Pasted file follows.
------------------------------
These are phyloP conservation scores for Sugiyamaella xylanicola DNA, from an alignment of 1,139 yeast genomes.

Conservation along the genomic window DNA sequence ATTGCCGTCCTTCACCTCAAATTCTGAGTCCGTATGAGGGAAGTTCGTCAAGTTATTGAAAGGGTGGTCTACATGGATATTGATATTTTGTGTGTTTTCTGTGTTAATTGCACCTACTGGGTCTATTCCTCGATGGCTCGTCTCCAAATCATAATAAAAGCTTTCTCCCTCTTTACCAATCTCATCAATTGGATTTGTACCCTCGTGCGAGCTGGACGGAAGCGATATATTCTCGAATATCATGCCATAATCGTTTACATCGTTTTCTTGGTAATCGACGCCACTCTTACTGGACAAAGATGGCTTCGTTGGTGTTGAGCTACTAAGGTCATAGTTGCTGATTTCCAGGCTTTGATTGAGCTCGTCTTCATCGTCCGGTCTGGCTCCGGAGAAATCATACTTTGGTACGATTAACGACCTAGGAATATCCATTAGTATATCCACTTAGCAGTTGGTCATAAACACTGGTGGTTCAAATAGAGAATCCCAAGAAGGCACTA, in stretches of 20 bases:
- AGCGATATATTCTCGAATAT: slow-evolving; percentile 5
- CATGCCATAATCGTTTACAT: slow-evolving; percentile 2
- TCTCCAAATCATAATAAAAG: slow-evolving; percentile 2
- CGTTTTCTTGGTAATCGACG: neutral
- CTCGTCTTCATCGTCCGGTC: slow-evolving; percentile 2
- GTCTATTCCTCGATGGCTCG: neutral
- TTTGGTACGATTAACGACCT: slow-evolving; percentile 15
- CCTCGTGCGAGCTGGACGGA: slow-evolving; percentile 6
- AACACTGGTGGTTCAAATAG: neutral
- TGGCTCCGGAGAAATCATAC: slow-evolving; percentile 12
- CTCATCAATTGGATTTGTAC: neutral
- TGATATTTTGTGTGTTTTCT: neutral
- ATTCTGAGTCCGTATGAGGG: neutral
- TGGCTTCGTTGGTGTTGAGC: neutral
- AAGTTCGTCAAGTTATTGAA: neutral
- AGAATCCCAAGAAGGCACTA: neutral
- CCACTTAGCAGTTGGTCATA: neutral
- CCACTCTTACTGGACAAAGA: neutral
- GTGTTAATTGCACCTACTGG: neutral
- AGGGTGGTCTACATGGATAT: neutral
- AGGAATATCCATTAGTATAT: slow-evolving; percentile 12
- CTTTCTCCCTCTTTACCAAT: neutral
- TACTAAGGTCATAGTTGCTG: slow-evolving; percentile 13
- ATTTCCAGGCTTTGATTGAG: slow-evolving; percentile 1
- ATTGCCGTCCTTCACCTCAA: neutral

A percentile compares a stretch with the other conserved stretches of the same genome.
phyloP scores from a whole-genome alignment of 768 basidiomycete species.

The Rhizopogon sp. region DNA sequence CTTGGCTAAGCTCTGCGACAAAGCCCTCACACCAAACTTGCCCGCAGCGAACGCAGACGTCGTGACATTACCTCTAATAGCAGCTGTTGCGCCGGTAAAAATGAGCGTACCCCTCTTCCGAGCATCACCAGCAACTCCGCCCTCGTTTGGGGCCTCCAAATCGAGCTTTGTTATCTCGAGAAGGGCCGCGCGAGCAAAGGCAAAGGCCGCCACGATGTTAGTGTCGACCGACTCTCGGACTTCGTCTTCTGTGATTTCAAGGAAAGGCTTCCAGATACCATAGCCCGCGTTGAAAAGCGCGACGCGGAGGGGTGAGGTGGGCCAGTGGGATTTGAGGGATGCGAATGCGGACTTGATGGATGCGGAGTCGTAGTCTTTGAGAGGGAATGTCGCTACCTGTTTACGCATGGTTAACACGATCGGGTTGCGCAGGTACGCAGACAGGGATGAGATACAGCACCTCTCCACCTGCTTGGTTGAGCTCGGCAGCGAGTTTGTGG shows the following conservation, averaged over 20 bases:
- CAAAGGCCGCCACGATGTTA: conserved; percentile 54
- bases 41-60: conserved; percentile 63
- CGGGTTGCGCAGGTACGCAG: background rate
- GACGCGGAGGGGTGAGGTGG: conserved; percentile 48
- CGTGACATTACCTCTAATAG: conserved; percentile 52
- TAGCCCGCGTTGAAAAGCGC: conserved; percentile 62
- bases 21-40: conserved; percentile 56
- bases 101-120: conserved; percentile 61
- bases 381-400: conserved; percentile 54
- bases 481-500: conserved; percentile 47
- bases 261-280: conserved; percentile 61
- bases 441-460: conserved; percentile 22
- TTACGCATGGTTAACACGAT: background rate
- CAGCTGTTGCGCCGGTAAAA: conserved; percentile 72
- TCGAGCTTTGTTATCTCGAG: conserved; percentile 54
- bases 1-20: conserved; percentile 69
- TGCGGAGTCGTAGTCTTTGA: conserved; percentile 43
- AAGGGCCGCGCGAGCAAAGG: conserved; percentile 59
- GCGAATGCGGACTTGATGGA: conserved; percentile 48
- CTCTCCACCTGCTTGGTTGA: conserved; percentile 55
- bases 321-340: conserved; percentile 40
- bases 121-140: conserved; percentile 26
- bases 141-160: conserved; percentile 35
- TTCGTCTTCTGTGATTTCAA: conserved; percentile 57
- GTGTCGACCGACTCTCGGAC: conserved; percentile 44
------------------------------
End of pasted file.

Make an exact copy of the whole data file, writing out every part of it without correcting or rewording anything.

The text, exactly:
These are phyloP conservation scores for Sugiyamaella xylanicola DNA, from an alignment of 1,139 yeast genomes.

Conservation along the genomic window DNA sequence ATTGCCGTCCTTCACCTCAAATTCTGAGTCCGTATGAGGGAAGTTCGTCAAGTTATTGAAAGGGTGGTCTACATGGATATTGATATTTTGTGTGTTTTCTGTGTTAATTGCACCTACTGGGTCTATTCCTCGATGGCTCGTCTCCAAATCATAATAAAAGCTTTCTCCCTCTTTACCAATCTCATCAATTGGATTTGTACCCTCGTGCGAGCTGGACGGAAGCGATATATTCTCGAATATCATGCCATAATCGTTTACATCGTTTTCTTGGTAATCGACGCCACTCTTACTGGACAAAGATGGCTTCGTTGGTGTTGAGCTACTAAGGTCATAGTTGCTGATTTCCAGGCTTTGATTGAGCTCGTCTTCATCGTCCGGTCTGGCTCCGGAGAAATCATACTTTGGTACGATTAACGACCTAGGAATATCCATTAGTATATCCACTTAGCAGTTGGTCATAAACACTGGTGGTTCAAATAGAGAATCCCAAGAAGGCACTA, in stretches of 20 bases:
- AGCGATATATTCTCGAATAT: slow-evolving; percentile 5
- CATGCCATAATCGTTTACAT: slow-evolving; percentile 2
- TCTCCAAATCATAATAAAAG: slow-evolving; percentile 2
- CGTTTTCTTGGTAATCGACG: neutral
- CTCGTCTTCATCGTCCGGTC: slow-evolving; percentile 2
- GTCTATTCCTCGATGGCTCG: neutral
- TTTGGTACGATTAACGACCT: slow-evolving; percentile 15
- CCTCGTGCGAGCTGGACGGA: slow-evolving; percentile 6
- AACACTGGTGGTTCAAATAG: neutral
- TGGCTCCGGAGAAATCATAC: slow-evolving; percentile 12
- CTCATCAATTGGATTTGTAC: neutral
- TGATATTTTGTGTGTTTTCT: neutral
- ATTCTGAGTCCGTATGAGGG: neutral
- TGGCTTCGTTGGTGTTGAGC: neutral
- AAGTTCGTCAAGTTATTGAA: neutral
- AGAATCCCAAGAAGGCACTA: neutral
- CCACTTAGCAGTTGGTCATA: neutral
- CCACTCTTACTGGACAAAGA: neutral
- GTGTTAATTGCACCTACTGG: neutral
- AGGGTGGTCTACATGGATAT: neutral
- AGGAATATCCATTAGTATAT: slow-evolving; percentile 12
- CTTTCTCCCTCTTTACCAAT: neutral
- TACTAAGGTCATAGTTGCTG: slow-evolving; percentile 13
- ATTTCCAGGCTTTGATTGAG: slow-evolving; percentile 1
- ATTGCCGTCCTTCACCTCAA: neutral

A percentile compares a stretch with the other conserved stretches of the same genome.
phyloP scores from a whole-genome alignment of 768 basidiomycete species.

The Rhizopogon sp. region DNA sequence CTTGGCTAAGCTCTGCGACAAAGCCCTCACACCAAACTTGCCCGCAGCGAACGCAGACGTCGTGACATTACCTCTAATAGCAGCTGTTGCGCCGGTAAAAATGAGCGTACCCCTCTTCCGAGCATCACCAGCAACTCCGCCCTCGTTTGGGGCCTCCAAATCGAGCTTTGTTATCTCGAGAAGGGCCGCGCGAGCAAAGGCAAAGGCCGCCACGATGTTAGTGTCGACCGACTCTCGGACTTCGTCTTCTGTGATTTCAAGGAAAGGCTTCCAGATACCATAGCCCGCGTTGAAAAGCGCGACGCGGAGGGGTGAGGTGGGCCAGTGGGATTTGAGGGATGCGAATGCGGACTTGATGGATGCGGAGTCGTAGTCTTTGAGAGGGAATGTCGCTACCTGTTTACGCATGGTTAACACGATCGGGTTGCGCAGGTACGCAGACAGGGATGAGATACAGCACCTCTCCACCTGCTTGGTTGAGCTCGGCAGCGAGTTTGTGG shows the following conservation, averaged over 20 bases:
- CAAAGGCCGCCACGATGTTA: conserved; percentile 54
- bases 41-60: conserved; percentile 63
- CGGGTTGCGCAGGTACGCAG: background rate
- GACGCGGAGGGGTGAGGTGG: conserved; percentile 48
- CGTGACATTACCTCTAATAG: conserved; percentile 52
- TAGCCCGCGTTGAAAAGCGC: conserved; percentile 62
- bases 21-40: conserved; percentile 56
- bases 101-120: conserved; percentile 61
- bases 381-400: conserved; percentile 54
- bases 481-500: conserved; percentile 47
- bases 261-280: conserved; percentile 61
- bases 441-460: conserved; percentile 22
- TTACGCATGGTTAACACGAT: background rate
- CAGCTGTTGCGCCGGTAAAA: conserved; percentile 72
- TCGAGCTTTGTTATCTCGAG: conserved; percentile 54
- bases 1-20: conserved; percentile 69
- TGCGGAGTCGTAGTCTTTGA: conserved; percentile 43
- AAGGGCCGCGCGAGCAAAGG: conserved; percentile 59
- GCGAATGCGGACTTGATGGA: conserved; percentile 48
- CTCTCCACCTGCTTGGTTGA: conserved; percentile 55
- bases 321-340: conserved; percentile 40
- bases 121-140: conserved; percentile 26
- bases 141-160: conserved; percentile 35
- TTCGTCTTCTGTGATTTCAA: conserved; percentile 57
- GTGTCGACCGACTCTCGGAC: conserved; percentile 44